We have been in snowy Vienna, where we were invited to hear a performance of Beethoven’s opera ‘Fidelio’ in the very theatre where it was premiered (see photo). We were sitting right behind Nikolaus Harnoncourt, the conductor. It was thrilling to be in the Theater an der Wien which, despite renovation of the foyers, must still look very much as it did in Beethoven’s time in the auditorium itself. It was very satisfying too to be so close to a really fine period instrument orchestra, the Concentus Musicus Wien.
The producer had made a curious decision in the final act, where Florestan and Leonora along with the other prisoners are saved by the arrival of a government minister bringing news of reprieve. In this production, the whole scene was re-imagined as a modern oratorio performance. Instead of the government minister, there was ‘Beethoven’, a singer dressed as we recognise the composer from some famous portraits. He sang the minister’s words, but ‘as Beethoven’, appearing as a figure from history, presiding over the cast in their modern dress, the chorus now standing in rows and the main characters in smart black cocktail dresses and suits in a row at the front. Clearly the idea was to break off from the ‘story’ and present the final scene as a kind of moralising on tyranny and freedom. But although we could see the intellectual point, it had the curious effect of lopping off the end of Leonora and Florestan’s story, making us feel we hadn’t actually seen their deliverance.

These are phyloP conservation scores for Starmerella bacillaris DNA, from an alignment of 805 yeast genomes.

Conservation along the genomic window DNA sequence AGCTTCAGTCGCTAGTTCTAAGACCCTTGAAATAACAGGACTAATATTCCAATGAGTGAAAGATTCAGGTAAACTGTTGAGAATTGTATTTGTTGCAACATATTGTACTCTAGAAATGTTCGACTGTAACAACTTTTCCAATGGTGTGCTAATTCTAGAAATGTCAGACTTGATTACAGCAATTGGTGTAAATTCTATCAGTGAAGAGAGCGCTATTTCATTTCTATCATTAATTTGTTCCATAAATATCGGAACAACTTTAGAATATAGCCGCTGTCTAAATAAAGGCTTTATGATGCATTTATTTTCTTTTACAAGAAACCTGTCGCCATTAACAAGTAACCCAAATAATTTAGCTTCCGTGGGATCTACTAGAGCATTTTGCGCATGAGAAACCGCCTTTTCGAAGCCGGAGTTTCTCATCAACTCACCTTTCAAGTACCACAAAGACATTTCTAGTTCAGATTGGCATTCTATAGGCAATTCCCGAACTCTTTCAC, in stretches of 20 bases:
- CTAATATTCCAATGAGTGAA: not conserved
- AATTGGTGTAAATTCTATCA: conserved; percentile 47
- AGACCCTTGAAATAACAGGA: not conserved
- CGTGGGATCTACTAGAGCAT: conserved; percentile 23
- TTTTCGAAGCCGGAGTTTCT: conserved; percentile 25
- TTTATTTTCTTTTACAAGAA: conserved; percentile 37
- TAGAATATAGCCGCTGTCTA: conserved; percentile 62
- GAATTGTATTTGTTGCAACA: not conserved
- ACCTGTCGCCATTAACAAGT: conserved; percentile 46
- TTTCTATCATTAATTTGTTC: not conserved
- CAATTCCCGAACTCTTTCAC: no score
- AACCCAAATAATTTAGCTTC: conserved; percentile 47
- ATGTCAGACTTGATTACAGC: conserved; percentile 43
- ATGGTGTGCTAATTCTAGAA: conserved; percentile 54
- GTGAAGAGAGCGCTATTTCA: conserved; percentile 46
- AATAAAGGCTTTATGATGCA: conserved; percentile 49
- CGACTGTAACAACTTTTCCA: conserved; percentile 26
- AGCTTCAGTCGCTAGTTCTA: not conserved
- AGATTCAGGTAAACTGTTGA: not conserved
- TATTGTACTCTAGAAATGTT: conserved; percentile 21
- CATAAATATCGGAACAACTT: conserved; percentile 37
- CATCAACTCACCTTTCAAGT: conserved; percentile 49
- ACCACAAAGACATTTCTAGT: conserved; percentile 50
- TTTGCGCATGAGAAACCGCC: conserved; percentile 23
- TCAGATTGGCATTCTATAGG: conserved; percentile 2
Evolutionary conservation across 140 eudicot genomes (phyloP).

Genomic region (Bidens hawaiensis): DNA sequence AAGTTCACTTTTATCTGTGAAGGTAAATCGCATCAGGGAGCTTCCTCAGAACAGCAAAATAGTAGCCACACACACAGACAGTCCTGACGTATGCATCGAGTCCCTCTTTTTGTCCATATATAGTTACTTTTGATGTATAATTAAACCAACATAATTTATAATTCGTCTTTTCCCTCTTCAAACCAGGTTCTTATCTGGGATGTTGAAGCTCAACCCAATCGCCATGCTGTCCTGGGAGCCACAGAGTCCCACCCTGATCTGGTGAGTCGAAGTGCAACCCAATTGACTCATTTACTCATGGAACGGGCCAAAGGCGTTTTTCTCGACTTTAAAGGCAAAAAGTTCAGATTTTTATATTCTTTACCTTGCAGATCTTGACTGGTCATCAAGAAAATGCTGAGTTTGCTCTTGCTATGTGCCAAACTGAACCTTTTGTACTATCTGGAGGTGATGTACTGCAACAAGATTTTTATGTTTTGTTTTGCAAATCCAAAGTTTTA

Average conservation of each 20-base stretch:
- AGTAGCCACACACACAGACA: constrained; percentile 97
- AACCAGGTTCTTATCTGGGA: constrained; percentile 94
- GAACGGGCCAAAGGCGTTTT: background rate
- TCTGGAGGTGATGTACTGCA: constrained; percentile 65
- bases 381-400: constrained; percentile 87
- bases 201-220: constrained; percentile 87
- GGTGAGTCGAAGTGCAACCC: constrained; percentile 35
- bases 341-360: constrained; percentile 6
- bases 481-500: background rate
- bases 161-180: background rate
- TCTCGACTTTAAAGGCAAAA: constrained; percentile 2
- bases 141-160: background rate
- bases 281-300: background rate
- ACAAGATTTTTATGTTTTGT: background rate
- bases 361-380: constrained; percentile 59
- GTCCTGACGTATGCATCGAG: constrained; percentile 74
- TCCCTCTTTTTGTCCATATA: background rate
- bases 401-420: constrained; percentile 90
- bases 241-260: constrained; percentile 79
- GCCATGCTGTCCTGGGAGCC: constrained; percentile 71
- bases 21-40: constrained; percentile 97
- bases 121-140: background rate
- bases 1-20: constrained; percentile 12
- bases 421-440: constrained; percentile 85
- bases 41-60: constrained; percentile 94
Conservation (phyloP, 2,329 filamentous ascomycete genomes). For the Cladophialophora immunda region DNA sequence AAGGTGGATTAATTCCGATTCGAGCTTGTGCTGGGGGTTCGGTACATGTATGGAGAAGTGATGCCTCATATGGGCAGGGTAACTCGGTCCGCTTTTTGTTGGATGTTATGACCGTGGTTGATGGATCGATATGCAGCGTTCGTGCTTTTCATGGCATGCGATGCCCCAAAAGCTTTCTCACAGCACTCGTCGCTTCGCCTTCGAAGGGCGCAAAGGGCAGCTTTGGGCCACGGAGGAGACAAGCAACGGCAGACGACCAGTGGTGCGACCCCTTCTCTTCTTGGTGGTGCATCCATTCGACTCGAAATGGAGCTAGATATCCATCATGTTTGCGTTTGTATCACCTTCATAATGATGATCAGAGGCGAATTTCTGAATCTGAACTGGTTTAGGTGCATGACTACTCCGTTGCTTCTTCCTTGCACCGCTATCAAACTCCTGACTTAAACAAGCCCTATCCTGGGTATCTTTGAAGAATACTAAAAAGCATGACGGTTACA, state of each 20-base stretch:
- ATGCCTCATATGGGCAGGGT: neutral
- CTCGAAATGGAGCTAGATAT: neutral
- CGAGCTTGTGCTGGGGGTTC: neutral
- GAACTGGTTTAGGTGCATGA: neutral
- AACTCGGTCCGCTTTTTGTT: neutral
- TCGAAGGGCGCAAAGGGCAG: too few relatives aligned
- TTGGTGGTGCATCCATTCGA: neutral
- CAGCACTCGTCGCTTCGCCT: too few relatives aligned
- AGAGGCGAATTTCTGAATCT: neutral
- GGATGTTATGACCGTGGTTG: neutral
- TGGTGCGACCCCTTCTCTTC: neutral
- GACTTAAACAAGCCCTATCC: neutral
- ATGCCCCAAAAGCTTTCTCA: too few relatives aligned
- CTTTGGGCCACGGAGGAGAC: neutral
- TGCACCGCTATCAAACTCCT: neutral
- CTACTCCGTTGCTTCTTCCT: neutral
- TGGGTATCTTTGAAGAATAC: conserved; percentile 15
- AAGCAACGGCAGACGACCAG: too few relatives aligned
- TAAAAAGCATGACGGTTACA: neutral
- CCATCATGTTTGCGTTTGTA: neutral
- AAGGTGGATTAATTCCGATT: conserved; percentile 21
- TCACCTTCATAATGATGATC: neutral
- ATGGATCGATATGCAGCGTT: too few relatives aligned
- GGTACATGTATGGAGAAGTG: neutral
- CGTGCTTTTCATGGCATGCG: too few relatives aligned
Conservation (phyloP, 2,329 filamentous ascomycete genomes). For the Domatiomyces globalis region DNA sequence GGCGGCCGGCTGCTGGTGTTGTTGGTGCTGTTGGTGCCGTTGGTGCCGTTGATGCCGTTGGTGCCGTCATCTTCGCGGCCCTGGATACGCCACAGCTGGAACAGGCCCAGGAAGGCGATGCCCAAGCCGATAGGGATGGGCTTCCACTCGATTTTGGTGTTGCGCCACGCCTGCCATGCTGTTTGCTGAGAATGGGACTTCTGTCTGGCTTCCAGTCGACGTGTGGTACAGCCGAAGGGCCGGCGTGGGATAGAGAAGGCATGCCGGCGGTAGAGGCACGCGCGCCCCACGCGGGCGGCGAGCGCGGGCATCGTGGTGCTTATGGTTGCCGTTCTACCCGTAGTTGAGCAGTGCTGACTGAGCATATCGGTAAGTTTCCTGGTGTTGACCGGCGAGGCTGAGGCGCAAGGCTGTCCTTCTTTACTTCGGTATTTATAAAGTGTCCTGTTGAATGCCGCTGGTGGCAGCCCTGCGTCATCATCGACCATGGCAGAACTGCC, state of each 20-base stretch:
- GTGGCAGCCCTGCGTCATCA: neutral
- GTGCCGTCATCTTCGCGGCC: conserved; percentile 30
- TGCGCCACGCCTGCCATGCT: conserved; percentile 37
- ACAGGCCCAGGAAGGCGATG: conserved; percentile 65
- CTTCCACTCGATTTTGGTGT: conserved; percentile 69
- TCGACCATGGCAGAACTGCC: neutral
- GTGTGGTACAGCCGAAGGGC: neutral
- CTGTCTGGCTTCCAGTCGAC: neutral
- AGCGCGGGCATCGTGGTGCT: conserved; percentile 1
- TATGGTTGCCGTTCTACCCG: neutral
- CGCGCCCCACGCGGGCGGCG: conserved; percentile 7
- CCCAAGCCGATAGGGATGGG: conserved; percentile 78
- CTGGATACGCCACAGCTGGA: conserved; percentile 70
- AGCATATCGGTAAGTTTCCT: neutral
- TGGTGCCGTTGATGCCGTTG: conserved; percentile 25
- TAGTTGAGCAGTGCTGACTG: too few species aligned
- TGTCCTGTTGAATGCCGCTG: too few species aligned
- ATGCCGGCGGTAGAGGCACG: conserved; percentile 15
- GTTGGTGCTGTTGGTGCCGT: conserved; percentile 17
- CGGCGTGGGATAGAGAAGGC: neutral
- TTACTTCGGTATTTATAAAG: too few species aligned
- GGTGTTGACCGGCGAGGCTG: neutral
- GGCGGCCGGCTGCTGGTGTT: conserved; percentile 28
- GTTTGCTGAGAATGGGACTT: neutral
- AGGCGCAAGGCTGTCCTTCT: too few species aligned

Our visit coincided with the coldest Easter in Vienna for 130 years. On one day the temperature dropped to minus 4 degrees during the morning. It was painfully cold, so cold that we couldn’t bear to stand still in the street and look at the map.